Sunday, April 19, 2015


                                                       MAINE MATTERS
          At a meeting of the Stockholders of the Enquirer Association last week, Solon
     Chase was deposed from the editorship, because of his persistent opposition to
     fusion.  The paper is to be removed to Lewiston, and to be edited by S. A. Berry, of
     Deering. In his valedictory address to the directors of the company, Solon says; "A
     communication in this paper from James Nash, the lawyer on the board of directors
     indicates that 'honorable fusion is desired.'  Honorable fusion to my minds is a
     misapplication of terms. There can be no 'honorable fusion' any more than there can
     be honorable treason. Fusion has driven me from the Enquirer but not from my work
     and duty. When honest Greenbackers stop and think, they see that the struggle of the
     Enquirer has been to prevent the Greenback party from being wiped out. The bed
     rock principle that gave birth to the Greenback party, that men shall not get rich by
     swapping dollars, will never die, and will be engrafted in the organic law of the
     land  even if we have to wait until better men are born * * * I have learned one
     lesson, that is, never to contract to make thunder for subscriber with another man's
     machine. SOLON CHASE"
          During the past week the case of Bates College against the Bates estate has been
     on trial at Cambridge, Mass. The college claims $122,000 on account of subscription
     of the late Benjamin Bates, principal and interest and the executors decline payment
     on the ground that the college did not raise $100,000 as per condition made by Mr.
     Bates. The college shows that the money was raised, and that the note, to which
     objection is made, have all been paid.
          At Dresser's Rips, Lewiston, Mr. Farrell has a crew of men digging a wheel-
     pit for a new mill.
          Mr. A. P.  Bennett, of Linneus, is one of the first class farmers of Aroostook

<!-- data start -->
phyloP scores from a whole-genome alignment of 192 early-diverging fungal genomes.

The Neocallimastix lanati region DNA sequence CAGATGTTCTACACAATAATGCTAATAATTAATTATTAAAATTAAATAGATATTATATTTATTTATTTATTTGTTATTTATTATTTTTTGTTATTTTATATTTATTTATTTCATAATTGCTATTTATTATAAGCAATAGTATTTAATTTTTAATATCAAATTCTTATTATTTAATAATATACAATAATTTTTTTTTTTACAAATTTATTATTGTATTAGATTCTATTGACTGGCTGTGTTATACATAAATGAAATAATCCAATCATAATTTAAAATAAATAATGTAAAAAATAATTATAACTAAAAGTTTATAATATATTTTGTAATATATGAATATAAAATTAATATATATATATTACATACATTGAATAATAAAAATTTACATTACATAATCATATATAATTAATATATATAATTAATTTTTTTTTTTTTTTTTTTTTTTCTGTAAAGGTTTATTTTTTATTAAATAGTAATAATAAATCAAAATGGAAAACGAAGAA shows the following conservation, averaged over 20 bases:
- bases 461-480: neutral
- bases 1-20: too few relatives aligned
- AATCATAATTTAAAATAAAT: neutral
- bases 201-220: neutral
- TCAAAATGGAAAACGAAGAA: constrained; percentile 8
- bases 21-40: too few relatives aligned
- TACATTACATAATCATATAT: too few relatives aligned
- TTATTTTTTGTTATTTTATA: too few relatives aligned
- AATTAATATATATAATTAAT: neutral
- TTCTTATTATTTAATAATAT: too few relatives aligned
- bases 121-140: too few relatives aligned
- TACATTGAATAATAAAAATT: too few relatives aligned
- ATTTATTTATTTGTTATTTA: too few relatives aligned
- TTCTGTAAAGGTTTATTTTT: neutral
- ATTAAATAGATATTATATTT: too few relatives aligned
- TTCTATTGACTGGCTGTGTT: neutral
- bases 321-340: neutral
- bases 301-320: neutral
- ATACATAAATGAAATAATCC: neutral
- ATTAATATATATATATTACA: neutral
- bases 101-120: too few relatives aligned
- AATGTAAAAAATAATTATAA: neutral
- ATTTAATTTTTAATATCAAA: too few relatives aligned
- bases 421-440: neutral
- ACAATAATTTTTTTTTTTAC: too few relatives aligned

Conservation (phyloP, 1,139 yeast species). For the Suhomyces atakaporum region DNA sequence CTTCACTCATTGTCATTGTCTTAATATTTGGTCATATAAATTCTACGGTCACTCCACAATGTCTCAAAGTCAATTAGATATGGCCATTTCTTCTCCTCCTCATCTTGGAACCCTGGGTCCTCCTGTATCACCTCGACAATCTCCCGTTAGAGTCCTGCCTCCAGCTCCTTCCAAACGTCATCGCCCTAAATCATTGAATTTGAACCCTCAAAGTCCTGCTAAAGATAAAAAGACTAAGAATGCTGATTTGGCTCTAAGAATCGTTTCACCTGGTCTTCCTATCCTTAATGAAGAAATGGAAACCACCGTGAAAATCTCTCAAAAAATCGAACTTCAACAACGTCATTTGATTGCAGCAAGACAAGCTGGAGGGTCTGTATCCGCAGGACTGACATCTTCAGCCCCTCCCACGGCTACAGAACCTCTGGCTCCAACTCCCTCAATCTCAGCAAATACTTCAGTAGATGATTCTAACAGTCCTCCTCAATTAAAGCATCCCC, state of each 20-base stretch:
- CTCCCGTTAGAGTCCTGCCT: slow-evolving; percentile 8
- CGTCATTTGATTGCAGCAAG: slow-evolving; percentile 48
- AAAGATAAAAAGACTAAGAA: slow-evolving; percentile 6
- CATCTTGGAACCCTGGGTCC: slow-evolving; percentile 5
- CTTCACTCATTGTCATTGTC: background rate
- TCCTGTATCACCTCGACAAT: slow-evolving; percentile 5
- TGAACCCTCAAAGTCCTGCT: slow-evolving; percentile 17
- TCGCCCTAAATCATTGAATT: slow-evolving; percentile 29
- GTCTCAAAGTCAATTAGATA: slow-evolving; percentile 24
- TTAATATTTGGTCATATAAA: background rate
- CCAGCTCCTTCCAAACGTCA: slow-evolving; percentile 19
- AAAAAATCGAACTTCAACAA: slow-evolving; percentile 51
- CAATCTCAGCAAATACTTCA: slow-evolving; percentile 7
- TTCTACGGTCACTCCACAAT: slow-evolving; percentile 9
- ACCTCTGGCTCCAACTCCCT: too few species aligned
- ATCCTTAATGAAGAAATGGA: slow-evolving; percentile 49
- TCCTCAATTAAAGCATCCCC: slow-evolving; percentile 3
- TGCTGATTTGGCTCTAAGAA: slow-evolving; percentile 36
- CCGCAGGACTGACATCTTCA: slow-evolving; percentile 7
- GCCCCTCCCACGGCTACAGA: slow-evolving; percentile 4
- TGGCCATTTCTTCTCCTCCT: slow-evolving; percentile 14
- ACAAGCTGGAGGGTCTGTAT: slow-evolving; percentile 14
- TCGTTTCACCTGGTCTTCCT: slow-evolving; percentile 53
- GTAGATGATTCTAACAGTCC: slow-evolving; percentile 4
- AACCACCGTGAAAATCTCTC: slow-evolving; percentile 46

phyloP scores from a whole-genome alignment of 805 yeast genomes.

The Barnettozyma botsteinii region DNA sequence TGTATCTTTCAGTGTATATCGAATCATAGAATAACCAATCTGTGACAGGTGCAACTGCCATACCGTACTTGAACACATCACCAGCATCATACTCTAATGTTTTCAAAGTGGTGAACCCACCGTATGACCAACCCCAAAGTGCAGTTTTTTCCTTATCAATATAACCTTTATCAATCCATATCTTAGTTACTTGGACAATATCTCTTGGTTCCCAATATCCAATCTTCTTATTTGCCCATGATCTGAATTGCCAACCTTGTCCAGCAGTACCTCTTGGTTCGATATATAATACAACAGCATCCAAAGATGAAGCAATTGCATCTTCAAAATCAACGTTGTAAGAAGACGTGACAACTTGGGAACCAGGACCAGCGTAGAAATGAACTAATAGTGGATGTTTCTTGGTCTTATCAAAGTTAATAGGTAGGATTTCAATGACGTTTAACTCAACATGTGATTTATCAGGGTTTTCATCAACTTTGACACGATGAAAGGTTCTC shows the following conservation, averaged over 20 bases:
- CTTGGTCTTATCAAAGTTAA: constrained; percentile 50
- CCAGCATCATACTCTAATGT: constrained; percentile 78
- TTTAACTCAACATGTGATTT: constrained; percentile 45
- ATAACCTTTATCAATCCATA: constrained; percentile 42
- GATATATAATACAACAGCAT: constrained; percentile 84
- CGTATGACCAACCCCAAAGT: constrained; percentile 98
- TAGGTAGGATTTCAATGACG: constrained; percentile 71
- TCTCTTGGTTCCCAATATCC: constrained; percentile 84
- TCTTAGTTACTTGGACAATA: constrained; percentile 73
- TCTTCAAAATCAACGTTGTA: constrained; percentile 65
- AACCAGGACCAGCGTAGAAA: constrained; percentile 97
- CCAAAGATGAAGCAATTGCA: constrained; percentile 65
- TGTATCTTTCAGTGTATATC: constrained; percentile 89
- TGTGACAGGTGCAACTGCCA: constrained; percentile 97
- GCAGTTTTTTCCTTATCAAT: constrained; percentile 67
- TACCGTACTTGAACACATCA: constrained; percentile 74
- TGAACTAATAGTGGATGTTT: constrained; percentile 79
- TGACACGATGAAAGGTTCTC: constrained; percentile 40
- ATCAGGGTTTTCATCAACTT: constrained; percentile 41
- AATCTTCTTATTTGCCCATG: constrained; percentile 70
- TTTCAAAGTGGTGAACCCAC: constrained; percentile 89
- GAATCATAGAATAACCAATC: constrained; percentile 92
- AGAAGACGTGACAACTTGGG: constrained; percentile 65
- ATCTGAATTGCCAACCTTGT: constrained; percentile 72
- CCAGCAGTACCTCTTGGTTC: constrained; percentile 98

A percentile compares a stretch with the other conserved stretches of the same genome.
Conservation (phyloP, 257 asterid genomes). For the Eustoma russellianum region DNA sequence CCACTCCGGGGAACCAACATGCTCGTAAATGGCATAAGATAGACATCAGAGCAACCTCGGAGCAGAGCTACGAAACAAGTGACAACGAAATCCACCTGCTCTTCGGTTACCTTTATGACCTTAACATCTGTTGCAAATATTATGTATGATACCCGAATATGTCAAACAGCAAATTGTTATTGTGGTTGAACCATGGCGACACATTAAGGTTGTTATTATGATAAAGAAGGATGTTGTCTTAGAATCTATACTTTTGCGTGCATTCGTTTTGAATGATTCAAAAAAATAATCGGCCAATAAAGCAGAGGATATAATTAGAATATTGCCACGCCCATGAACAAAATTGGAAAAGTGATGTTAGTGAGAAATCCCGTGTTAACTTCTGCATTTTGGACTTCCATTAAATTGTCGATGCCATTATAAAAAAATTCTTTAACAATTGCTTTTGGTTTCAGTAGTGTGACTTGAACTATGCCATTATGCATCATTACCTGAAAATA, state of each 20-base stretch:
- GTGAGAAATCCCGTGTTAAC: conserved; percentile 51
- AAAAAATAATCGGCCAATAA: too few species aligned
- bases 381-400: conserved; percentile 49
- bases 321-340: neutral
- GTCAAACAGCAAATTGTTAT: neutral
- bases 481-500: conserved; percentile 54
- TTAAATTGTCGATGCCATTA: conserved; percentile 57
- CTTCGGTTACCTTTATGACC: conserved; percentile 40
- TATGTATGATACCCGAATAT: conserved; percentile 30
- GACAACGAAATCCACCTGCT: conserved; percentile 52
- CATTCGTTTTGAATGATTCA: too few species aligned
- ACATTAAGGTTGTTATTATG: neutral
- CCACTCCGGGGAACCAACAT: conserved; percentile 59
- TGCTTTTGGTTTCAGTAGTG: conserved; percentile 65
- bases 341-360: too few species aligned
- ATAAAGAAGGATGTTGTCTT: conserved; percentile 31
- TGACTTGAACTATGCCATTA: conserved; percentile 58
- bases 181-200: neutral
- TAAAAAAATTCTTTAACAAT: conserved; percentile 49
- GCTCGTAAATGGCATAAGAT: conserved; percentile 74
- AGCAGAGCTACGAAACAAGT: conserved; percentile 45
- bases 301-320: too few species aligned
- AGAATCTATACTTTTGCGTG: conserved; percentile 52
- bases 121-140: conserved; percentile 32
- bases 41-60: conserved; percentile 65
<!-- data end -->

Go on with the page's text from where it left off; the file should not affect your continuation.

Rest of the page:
County and of Maine.  He has a farm of 600 acres and his stock consist of 60 head
     of cattle, thirty cows. He cut 100 tons of hay, and has a barn 119 x 13  feet, with a
      split granite basement. His butter, about 600 pounds per months, is sold in
     Massachusetts, for 32 cents per pound.-Aroostook Times.
          Cummings & Burns, of Fort Fairfield expect so send away 2,000 sheep this
     year. The Maple Grove Factory made 28,798 lbs. of cheese during the three months
    it was in operation.
          The Pioneer says that Augustus Sponhotz of Houlton, has four children-two
     boys and two girls. Louise, the eldest daughter of eleven summers, whose health
    is quite delicate, was found by her mother one day last  week, in a unconscious
    condition with her eyes closed. She soon began to sing a sweet melody learned at
    Sabbath School. At its close she said to her mother in an animated tone, "Gretie
    has not got the diphtheria; it is canker. The medicine you gave her was too hot.
    Put dry sulphur on her tongue and cover it with camphorated lard." The application
     was made with satisfactory results. Consciousnesss soon after returned, and on
    opening here eyes, she exclaimed, "Oh, mother! I had such a curious dream. I saw
    way down Gertie's throat."


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